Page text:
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Need some insight


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#1 of 5 Fernalfer

Fernalfer

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Posted January 25 2007 - 12:21 PM

I have the Yamaha RX-V1700. I have it hooked to my TV via Digital Optical Cable. I have my receiver set to straight. So a Dolby Digital signal is coming thru while watching HDTV with antenna. FOX that is. Why is it that when the actual program comes on it sounds a lot quieter and when it is commercial time my speakers explode with power and the 5.1 surround really kicks in.

It sounds good like that until the damn program we are watching comes on.

Why is that and is there something i'm not setting right?

#2 of 5 Paul_Dunlop

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Posted January 25 2007 - 11:38 PM

A lot of shows run the commercials 'hot' - much louder than the show - its total BS, but they are the ones paying the network

I am sure it is because people tend to leave the room during commercials - this way they can hear from the kitchen or bathroom

You are probably listening to the show quieter, to avoid the blast of a commercial - that is why it seems to sound better on commercials

Turn up the regular show, and get ready to mute when the commercials come on - a serious pain? YES - but you usually know when they are coming, and you do want to enjoy the shows sound content

I have a PVR, so I skip the loud commercials

Hope this helps
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#3 of 5 Rod Martin

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Posted January 26 2007 - 04:30 PM

Actually, this is a misconception. Audio engineers and MCO's (Master Control Operators) monitor audio signals to ensure that the loudest "sound" hits as close to "100%" on their boards as possible. Broadcasters get their shows from different production houses. Commercials come from hundreds of different studios and marketing groups. They have a standard hz tone (can't remember what it is now) they calibrate to 100%, which is usually put at the beginning of the spot so the engineers responsible for playing them back don't have to preview the entire program to set levels correctly.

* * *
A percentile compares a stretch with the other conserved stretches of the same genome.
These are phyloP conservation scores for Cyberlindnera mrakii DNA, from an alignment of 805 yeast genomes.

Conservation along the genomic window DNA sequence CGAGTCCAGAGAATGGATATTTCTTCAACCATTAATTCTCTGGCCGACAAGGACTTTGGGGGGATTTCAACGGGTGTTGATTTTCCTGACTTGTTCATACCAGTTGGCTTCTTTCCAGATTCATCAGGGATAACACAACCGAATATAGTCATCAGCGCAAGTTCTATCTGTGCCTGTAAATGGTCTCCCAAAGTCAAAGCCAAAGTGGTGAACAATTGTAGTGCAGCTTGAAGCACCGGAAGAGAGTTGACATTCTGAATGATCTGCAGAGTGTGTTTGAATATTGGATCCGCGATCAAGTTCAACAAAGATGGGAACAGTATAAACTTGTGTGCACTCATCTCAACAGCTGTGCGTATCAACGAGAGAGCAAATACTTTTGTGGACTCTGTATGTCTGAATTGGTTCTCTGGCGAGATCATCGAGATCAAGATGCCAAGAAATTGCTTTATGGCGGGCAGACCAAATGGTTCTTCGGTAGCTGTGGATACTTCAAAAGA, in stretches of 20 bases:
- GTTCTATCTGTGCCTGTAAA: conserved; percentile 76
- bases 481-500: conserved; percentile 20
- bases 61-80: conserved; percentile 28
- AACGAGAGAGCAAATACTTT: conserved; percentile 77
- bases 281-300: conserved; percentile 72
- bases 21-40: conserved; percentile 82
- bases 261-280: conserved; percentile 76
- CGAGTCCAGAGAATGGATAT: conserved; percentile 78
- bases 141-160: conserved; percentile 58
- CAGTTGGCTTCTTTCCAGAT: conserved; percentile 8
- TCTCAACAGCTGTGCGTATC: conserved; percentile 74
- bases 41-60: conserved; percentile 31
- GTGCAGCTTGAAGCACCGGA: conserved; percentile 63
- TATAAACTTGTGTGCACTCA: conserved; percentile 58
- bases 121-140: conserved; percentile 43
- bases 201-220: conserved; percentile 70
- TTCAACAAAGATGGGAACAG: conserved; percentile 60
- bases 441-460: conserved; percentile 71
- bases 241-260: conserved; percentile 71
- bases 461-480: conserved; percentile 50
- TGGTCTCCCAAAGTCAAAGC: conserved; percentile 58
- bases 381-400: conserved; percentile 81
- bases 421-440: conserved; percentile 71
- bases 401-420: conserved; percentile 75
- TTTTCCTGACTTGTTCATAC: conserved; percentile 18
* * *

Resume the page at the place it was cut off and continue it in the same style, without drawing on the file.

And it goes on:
The reason commercials sound so much louder is for several reasons. Most likely, the loudest part of the program you are watching does not happen right before every commercial break. If you were to take the loudest part of the show and play it next to the commercials, you would find them remarkably similar. Most shows have long quiet passages or conversations. The commercials are only 30 seconds, or a minute at most, so the time in which you hit 100% is much shorter, so it's more likely they will be at or near 100% when it starts up. Commercials also tend to be high-energy and want to get your attention quickly, so they are more likely to start with loud music or noise or announcer, right at that 100% point. There's also less chance a commercial will change in tempo or pitch during its 30 seconds, so a "quieter" commercial will still hit 100% even though it might be only conversation. The engineers can adjust the levels to make it louder without going over.

The thing is, if the audio goes too much over 100%, they're going to overmodulate, and that distorts the signal, and the FCC doesn't take kindly to messing with the signal.
Roderick Martin
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#4 of 5 DavidJ

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Posted January 26 2007 - 05:14 PM

Rod makes some good points. Another reason the commercials seem so much louder is that they are highly compressed so that they do not have much dynamic range (range between loudest and softest sounds). The result of this is that they sound louder than programming that has more range. The highest peaks are still the same, but programming has more range and softer sounds.

#5 of 5 Paul_Dunlop

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Posted January 29 2007 - 12:12 AM

Thanks for the info

I stand corrected
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